From Presenter Ghost to Presenter Host

To turn a host into a ghost, just add the letter G. And to turn the presenter host into a presenter ghost, just add a computer and PowerPoint. When you invite other scientists to come and listen to you via the proxy of conference programs, you become a host, and the scientists who turn up for your talk are your guests. Yet, unbeknownst to you, you are sharing the limelight with a formidable co-host whose dream is to turn you into a ghost, a shadow of your own self. This co-host is the computer connected to the towering bright screen overhanging your lilliputian silhouette, a screen that plunges your face into semi darkness as effectively as the sun creates a moon shadow.

As host, you have to keep your giant co-host in its proper place: that of a servant, discreet and supportive. And for that, you have to be seen.

1) Keep the room lights full on, turning them down ONLY when a slide requires darkness for readability (fluorescent marker in protein tags for example). But for that, you will need to lose the dark slide background and go for the classic white background on which black letters stand out better even when the stage is lit. Keeping the lights on reduces the contrast between the screen and you, thus enabling you to stand out more.

2) Everything that moves on the screen attracts attention away from you. Therefore, remove these gratuitous animated gif files that constantly move on the screen, or the loop in looping video clips that mesmerize the audience and remove you from the apple of their eyes.

3) Everything that moves on the stage attracts attention away from the screen. Therefore, do not turn into a pillar of salt. Move, use gestures.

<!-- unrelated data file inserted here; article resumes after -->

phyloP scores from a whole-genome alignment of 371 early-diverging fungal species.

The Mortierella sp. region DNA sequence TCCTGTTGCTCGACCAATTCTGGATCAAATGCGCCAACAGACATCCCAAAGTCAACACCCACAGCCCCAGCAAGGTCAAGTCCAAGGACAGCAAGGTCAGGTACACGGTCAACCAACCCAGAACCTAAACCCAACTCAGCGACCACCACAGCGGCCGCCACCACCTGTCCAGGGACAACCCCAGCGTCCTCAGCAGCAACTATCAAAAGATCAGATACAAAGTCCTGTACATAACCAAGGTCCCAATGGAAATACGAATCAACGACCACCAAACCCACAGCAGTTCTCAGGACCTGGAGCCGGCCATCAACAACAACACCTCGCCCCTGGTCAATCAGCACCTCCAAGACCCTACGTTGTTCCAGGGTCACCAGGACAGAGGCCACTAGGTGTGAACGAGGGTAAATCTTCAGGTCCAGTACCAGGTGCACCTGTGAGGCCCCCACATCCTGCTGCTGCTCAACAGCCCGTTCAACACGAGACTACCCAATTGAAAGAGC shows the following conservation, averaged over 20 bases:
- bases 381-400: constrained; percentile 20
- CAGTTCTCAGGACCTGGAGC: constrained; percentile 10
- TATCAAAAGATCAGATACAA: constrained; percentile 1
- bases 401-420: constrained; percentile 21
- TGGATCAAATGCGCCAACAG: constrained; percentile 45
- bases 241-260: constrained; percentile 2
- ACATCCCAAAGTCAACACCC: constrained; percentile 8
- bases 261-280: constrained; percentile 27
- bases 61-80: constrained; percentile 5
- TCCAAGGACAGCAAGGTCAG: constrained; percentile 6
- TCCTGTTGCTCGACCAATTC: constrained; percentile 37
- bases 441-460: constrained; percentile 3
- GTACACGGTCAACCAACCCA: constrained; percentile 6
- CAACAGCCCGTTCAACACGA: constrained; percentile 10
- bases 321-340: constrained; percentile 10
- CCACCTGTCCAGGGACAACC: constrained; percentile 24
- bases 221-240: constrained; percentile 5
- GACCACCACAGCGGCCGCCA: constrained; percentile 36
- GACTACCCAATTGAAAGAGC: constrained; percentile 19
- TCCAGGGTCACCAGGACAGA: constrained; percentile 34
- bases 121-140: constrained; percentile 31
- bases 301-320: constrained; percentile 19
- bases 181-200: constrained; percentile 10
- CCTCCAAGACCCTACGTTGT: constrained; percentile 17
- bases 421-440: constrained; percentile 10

4) Disable your co-host out for at least twenty seconds, with a black slide or a B-Key; and enjoy the renewed eye-contact with the audience while your co-host is blindfolded and muted.

5) Keep constant eye-contact with the audience, but for that you will need to be so well prepared that you know without looking at the screen what appears on it as you click the advance button on your presentation remote. The people in the audience do not look at a host who does not look at them.

6) Vary your voice intonation and volume, they act as audio gestures, re-centering on you the attention of the audience.

7) Reduce the amount of information on each slide. When people have read a slide, having nothing else to read, they have no choice but lay their eyes back on you!

8 ) And for Pete’s sake, do not let the computer thank the audience and announce the Q&A. You are the host, aren’t you!!!

9) Do not stand behind the lectern. You want your whole body to be seen, not just a truncated version of you. Wear a wireless mike and use a presentation remote to be able to move away from your computer.

10) Be pleasant to look at :), not an disheveled eye sore.

By Jean-luc Lebrun

Image source: Flickr. R Motti. XXVII

Presentation Traps 10 – The room trap

By Jean-luc Lebrun


Your phone rings. The receptionist tells you the Japanese visitors have arrived. You take the elevator down five floors to the ground floor where the two meeting rooms are. Many people use them, and the furniture frequently gets changed to fit the requirements. You asked for a simple U-Shape table arrangement to accommodate 8 Japanese visitors in the “Small 1” meeting room. As you welcome the visitors, you are given a handwritten note from Suzan, the facilities manager, informing you that the room has been changed due to unforeseen circumstances and that you are now presenting in the “Big 1” – the tables have been arranged in U-Shape as requested.

The only problem is that the “Big 1” is a room for fifty people. The visitors come in and fill in half of the left side of the U-Shape – the side exactly facing the lectern… but perpendicularly. All heads turn right to face you, twisting necks; People bend their torso or move chairs back and forth to get a better view of you. Furthermore, last night you downloaded your presentation in the computer of the “Small 1” meeting room -and your USB drive containing your presentation is five floors up.